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Old 13th July 2011, 12:45 PM
XScale XScale is offline
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Default N64 PIF/CIC-NUS-6105 Algorithm Finally Reversed


Recently, LaC challenged us to find a small and concise algorithm that would
emulate the behavior of PIF/CIC-NUS-6105 challenge/response (C/R) protection
scheme. This would allow the replacement of 'pif2.dat' file of Project 64, that
contains all the 268 C/R pairs used by 'Jet Force Gemini' and 'Banjo Tooie',
with a concise algorithm. After many hours of careful, exhaustive and detailed
analysis of 'pif2.dat' C/R pairs, I'm pleased to announce that I've
finally found a very concise algorithmic representation of the C/R process,
which emulates the desired behavior of the PIF/CIC-NUS-6105. This is the
actual C source of the algorithm:

Code:
void n64_cic_nus_6105(char chl[], char rsp[], int len)
{
    static char lut0[0x10] = {
        0x4, 0x7, 0xA, 0x7, 0xE, 0x5, 0xE, 0x1, 
        0xC, 0xF, 0x8, 0xF, 0x6, 0x3, 0x6, 0x9
    };
    static char lut1[0x10] = {
        0x4, 0x1, 0xA, 0x7, 0xE, 0x5, 0xE, 0x1, 
        0xC, 0x9, 0x8, 0x5, 0x6, 0x3, 0xC, 0x9
    };
    char key, *lut;
    int i, sgn, mag, mod;
        
    for (key = 0xB, lut = lut0, i = 0; i < len; i++) {
        rsp[i] = (key + 5 * chl[i]) & 0xF;
        key = lut[rsp[i]];
        sgn = (rsp[i] >> 3) & 0x1;
        mag = ((sgn == 1) ? ~rsp[i] : rsp[i]) & 0x7;
        mod = (mag % 3 == 1) ? sgn : 1 - sgn;
        if (lut == lut1 && (rsp[i] == 0x1 || rsp[i] == 0x9))
            mod = 1;
        if (lut == lut1 && (rsp[i] == 0xB || rsp[i] == 0xE))
            mod = 0;
        lut = (mod == 1) ? lut1 : lut0;
    }
}
The complete software package is available on-line at: http:// goo.gl/Ub9FG

You should read the 'README' file as it contains a complete explanation of the
whole package, the purpose of each file, and the explanation of the four typos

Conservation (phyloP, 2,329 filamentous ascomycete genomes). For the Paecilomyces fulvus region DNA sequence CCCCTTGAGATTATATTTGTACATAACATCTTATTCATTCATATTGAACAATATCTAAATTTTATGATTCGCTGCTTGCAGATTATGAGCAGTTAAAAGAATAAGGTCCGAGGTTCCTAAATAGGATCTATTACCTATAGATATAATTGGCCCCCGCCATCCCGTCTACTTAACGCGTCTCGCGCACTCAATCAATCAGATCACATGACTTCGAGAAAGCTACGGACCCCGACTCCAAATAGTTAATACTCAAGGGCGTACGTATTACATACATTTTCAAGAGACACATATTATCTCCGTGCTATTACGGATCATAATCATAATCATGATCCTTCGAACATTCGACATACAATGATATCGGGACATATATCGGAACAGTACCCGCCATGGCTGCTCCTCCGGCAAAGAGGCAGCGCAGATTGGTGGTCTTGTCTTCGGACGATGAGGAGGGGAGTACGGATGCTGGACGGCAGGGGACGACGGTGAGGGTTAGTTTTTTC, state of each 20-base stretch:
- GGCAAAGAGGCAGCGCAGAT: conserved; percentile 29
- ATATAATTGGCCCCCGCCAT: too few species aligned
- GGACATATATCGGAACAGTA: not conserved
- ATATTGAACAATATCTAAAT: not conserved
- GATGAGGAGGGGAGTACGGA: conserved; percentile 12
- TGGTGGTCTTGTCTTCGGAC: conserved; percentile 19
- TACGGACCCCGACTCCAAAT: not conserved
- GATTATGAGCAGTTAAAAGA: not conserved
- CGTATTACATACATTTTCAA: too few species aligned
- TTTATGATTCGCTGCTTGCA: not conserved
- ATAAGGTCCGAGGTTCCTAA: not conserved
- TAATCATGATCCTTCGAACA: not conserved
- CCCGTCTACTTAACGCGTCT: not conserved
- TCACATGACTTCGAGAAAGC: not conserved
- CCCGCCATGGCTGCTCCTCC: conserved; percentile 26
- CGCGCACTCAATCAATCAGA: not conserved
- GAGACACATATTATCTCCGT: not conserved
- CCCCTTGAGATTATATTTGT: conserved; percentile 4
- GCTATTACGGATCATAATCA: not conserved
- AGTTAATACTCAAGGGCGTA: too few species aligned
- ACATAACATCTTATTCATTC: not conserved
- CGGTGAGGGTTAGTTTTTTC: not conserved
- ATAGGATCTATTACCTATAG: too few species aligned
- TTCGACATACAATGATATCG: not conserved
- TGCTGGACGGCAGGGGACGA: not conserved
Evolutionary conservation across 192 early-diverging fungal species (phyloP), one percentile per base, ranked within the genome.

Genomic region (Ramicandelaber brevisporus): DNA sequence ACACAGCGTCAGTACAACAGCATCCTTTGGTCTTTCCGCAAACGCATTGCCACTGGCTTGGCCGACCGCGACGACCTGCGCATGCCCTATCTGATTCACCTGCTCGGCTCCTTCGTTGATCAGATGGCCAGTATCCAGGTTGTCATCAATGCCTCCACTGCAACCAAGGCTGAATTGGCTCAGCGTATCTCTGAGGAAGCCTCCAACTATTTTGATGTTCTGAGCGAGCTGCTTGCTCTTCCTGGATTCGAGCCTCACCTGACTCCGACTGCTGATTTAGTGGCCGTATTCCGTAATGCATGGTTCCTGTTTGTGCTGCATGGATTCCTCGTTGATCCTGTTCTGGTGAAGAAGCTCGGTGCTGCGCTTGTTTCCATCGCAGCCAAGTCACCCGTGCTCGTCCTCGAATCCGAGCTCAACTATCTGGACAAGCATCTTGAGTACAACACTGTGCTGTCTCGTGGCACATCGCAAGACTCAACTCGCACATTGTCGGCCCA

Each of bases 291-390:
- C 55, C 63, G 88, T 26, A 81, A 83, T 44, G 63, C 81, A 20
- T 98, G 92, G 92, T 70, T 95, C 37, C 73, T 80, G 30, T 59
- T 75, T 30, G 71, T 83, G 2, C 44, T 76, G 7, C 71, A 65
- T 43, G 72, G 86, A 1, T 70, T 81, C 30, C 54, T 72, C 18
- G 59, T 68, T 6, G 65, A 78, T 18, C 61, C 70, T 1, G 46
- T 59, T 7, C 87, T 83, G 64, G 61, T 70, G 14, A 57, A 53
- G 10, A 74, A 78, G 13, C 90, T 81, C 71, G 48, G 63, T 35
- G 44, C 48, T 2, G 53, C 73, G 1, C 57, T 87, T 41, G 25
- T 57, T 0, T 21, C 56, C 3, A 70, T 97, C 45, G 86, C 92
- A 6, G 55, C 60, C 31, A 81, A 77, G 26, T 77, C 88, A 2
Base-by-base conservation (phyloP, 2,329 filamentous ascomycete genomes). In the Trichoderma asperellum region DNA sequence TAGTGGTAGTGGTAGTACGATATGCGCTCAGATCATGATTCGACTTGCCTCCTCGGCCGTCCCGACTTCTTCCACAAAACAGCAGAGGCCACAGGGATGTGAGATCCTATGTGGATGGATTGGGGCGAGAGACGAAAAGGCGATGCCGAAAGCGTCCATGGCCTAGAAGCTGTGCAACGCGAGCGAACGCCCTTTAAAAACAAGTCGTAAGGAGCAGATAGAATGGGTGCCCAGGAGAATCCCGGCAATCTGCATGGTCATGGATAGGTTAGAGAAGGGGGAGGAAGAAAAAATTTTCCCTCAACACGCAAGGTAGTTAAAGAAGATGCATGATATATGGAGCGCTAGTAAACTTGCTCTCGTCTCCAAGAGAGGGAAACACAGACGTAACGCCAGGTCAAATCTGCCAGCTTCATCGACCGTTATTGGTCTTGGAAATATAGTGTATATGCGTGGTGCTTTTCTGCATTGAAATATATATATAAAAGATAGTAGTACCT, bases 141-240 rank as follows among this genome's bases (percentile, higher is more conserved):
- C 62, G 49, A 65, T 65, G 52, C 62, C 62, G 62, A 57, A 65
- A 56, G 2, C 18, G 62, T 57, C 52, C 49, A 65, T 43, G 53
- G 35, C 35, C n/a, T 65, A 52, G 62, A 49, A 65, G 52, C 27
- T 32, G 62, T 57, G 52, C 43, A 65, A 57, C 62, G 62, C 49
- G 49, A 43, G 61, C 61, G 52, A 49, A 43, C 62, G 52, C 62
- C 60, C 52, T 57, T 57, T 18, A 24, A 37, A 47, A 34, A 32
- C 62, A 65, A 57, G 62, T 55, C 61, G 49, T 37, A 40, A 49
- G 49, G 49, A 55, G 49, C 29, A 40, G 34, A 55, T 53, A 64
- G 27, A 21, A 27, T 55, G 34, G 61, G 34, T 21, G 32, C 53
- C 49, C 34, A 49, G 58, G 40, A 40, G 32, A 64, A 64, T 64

that where found in the 'pif2.dat' file during the research process. These
'pif2.dat' challenge/response pairs were the only resource I've used during
this project. There was no kind of physical access to N64 hardware.

I truly hope this contribution helps the N64 community keeping the magical
spirit of this console alive for a long time.

Finally, this project would have never been possible without the contributions
of the following individuals and organizations:

- Oman: For being at the right place at the right time and being brave
enough to pay a personal price so we could understand in a much deeper
way how this magical console really works. We owe you so much.

- Jovis: For all the positive energy and impressive hacking spirit that you
shared with the N64 community. You were absolutely instrumental in
several key events that shaped the N64 community in the last 14 years.
Even if you're not physically with us anymore, your heritage, your
knowledge and your attitude will never be forgotten.

'The candle that burns twice as bright burns half as long.'

- LaC: For the endless contributions that you've given to the N64 community
since the early days, when N64 was the next big thing. I've always
admired the deep knowledge that you've gathered about the most little
hardware details. Recently, you challenged us to find a small and
concise algorithm that would emulate the behavior of CIC-NUS-6105